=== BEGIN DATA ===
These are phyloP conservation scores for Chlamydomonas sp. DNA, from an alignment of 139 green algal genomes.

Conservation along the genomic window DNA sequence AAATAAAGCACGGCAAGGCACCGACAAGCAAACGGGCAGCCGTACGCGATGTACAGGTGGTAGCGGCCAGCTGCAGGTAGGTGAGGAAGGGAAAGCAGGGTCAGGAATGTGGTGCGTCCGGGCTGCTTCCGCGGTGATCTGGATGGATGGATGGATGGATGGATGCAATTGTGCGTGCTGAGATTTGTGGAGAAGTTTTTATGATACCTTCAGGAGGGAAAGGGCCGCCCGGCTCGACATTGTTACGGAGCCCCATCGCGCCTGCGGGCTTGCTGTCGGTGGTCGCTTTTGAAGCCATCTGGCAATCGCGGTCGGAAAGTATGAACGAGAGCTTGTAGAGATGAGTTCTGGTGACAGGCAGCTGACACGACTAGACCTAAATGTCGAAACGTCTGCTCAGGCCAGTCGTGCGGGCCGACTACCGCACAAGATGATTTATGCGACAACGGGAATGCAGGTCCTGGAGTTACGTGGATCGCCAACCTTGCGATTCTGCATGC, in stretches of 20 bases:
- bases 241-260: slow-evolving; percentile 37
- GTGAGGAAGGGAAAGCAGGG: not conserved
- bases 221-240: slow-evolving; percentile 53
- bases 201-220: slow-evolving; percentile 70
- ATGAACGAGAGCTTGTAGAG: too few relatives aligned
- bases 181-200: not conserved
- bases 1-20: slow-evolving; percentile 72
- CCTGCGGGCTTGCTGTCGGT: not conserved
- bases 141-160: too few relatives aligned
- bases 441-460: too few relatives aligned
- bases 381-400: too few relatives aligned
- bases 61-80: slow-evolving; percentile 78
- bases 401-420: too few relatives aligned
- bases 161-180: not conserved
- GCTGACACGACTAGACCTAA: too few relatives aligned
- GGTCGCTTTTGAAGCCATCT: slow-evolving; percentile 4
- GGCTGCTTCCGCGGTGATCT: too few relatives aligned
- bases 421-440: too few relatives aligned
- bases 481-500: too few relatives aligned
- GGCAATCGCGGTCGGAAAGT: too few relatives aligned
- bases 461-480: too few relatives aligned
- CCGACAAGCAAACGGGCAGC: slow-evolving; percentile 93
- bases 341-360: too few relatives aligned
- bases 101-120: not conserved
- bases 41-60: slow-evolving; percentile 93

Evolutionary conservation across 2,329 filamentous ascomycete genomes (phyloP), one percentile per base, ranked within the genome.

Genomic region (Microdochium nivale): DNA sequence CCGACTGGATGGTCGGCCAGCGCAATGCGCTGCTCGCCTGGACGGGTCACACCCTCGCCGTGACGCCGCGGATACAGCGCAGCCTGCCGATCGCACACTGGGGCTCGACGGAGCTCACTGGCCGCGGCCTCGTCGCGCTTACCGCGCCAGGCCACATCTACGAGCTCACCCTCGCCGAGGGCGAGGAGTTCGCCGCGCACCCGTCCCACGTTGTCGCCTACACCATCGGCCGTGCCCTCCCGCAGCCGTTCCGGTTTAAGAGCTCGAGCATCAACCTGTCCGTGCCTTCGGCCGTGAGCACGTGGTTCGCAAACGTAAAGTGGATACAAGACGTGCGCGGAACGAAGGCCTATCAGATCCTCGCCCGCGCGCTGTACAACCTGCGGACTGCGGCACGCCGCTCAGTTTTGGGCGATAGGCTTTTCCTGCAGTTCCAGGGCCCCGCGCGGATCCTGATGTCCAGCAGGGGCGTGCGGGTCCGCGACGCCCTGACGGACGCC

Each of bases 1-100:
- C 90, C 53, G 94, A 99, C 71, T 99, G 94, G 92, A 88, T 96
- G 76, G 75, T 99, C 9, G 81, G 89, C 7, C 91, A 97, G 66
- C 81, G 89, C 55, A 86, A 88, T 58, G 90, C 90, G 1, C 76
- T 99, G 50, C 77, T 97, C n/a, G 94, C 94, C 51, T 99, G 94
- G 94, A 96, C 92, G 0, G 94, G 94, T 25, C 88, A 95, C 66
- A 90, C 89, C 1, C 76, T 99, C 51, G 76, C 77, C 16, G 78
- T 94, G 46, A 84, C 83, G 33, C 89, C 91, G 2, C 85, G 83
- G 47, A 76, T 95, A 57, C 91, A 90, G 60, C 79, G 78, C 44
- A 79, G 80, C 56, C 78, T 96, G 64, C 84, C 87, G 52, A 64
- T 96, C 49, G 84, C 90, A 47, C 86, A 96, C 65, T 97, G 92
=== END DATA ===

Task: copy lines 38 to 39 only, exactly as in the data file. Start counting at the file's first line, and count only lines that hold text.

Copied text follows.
- G 47, A 76, T 95, A 57, C 91, A 90, G 60, C 79, G 78, C 44
- A 79, G 80, C 56, C 78, T 96, G 64, C 84, C 87, G 52, A 64